There is a right of appeal from the Tribunal decision to a full 3 person Tribunal. The initial hearing is recorded and made available to the full Tribunal when hearing the appeal.

Continuation of Involuntary Treatment

If the patient is likely to have his or her period of treatment extended at the end of the period ordered by the one member Tribunal, the patient must be brought before the full Tribunal before the order expires.

Mental Health Review Tribunal

The Tribunal comprises a panel of three people:

  • The Chair (a lawyer)
  • A psychiatrist
  • A community representative

If the Tribunal finds the patient is still a mentally ill person, it can classify the patient either as:

  • continued treatment patient (with a decision to review every 6 months unless the Tribunal is of the opinion that 12 monthly reviews are appropriate.
  • temporary patient (maximum three 3 months).
When can a patient be discharged?  
  • If a patient ceases to be mentally ill or mentally disordered, that patient is entitled to leave the mental health facility.
  • See also section on Voluntary Patients – below
What is a Community Treatment Order?

A Community Treatment Order (CTO) can be made either for an inpatient or for a person not in a mental health facility. These are legal orders requiring treatment for up to 12 months.

A finding of “mental illness” is not a prerequisite for the making of a CTO.

A patient on a CTO who refuses or discontinues treatment can be readmitted to hospital involuntarily.

Who can apply for a CTO?

A doctor, director of a community treatment facility or the primary carer can apply to have a CTO made. 14 days written notice of an application for a CTO must be given to the affected person if they are not in hospital.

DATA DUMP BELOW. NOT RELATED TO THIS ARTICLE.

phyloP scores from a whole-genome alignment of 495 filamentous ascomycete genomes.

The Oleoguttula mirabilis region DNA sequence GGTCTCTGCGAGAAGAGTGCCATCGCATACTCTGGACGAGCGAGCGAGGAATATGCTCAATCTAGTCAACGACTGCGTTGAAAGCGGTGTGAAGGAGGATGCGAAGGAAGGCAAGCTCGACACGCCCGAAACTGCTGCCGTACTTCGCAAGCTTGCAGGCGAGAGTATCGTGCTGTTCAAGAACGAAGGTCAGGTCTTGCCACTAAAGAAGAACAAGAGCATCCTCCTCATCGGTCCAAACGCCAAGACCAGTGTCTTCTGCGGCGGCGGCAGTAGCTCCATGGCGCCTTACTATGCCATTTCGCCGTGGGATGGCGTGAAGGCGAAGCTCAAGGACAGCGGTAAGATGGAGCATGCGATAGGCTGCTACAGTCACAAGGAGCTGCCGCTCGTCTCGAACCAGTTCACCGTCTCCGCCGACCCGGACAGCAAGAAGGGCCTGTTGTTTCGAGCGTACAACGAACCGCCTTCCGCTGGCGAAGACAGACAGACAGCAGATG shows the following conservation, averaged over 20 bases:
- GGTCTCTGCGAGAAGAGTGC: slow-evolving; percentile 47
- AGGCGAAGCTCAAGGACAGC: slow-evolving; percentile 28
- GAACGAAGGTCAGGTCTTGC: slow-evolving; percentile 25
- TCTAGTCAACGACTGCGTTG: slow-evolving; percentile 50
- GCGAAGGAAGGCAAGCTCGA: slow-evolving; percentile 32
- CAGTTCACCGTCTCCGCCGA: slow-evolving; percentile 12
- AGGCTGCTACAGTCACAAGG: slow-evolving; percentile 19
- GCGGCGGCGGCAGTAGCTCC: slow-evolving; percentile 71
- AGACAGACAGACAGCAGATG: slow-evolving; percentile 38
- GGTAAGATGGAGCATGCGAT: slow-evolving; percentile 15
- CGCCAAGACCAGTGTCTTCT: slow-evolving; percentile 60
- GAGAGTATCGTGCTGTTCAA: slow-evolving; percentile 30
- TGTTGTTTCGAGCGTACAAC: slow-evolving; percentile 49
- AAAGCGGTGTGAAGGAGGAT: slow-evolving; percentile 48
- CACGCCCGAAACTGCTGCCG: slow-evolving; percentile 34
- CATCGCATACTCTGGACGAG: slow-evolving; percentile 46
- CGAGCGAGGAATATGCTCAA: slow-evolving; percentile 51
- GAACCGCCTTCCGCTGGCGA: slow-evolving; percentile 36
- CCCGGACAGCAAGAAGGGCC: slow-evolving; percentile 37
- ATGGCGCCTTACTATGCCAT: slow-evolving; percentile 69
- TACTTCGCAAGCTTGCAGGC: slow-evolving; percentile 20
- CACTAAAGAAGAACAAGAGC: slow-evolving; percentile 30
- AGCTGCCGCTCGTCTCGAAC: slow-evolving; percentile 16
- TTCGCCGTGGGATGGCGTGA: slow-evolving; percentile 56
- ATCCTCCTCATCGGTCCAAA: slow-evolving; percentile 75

When deciding whether to grant a CTO, the Tribunal will consider the treatment plan, any report as to the efficacy of any current or earlier CTO and any other relevant information.

A CTO may be made where:

  1. No other less restrictive care is appropriate; and
  2. A treatment plan capable of being implemented is available; and
  3. The person has been previously diagnosed as suffering from a mental illness; and
  4. The person has a history of refusing to accept treatment; and
  5. That refusal led to a relapse justifying involuntary admission; and
  6. Care and treatment has improved symptoms
Who can be a primary carer?  

If there is no primary carer nominated, primary care may default to the parent, spouse, any person providing support or care or a close friend or relative.

The patient- if over 14 years of age – may nominate, exclude or revoke a person as their primary carer. This must be in writing to the authorised medical officer and remains in force for 12 months or earlier if revoked. A patient aged between 14 and 18 cannot exclude parents as their primary carer/s.

The role of primary carers

The Primary Carer must be notified or consulted in regard to the following:

  • Details of medication and dose.
  • Detention of person.
  • Mental health inquiry.
  • If a patient absconds, is transferred, discharged, or becomes voluntary patient.
  • If ECT or surgery is proposed.

The Primary Carer can apply for a CTO, the discharge of a patient or for a person to be detained.

Discharge of a voluntary patient?

A person held as a voluntary patient requesting to be discharged must be immediately discharged. The hospital can only keep the person at the hospital as an involuntary patient if an AMO has assessed the patient within 2 hours of the request for discharge and that doctor is of the view that the person is mentally ill and requires treatment- see above.

How can we help?

If you are looking for information or help involving mental health issues, we can help you navigate the process.

Our medical negligence team is highly respected in the health and medical litigation arena, with specialist knowledge accumulated over 30 years. We can assist you by providing expert advice and legal support in the mental health arena. Contact us today on (02) 4929 3995.

*The material provided in our information sheets is for general knowledge only and is not a substitute for independent legal advice. For further information about the issues affecting you, please contact one of our experienced and professional health lawyers for advice tailored to your individual circumstances.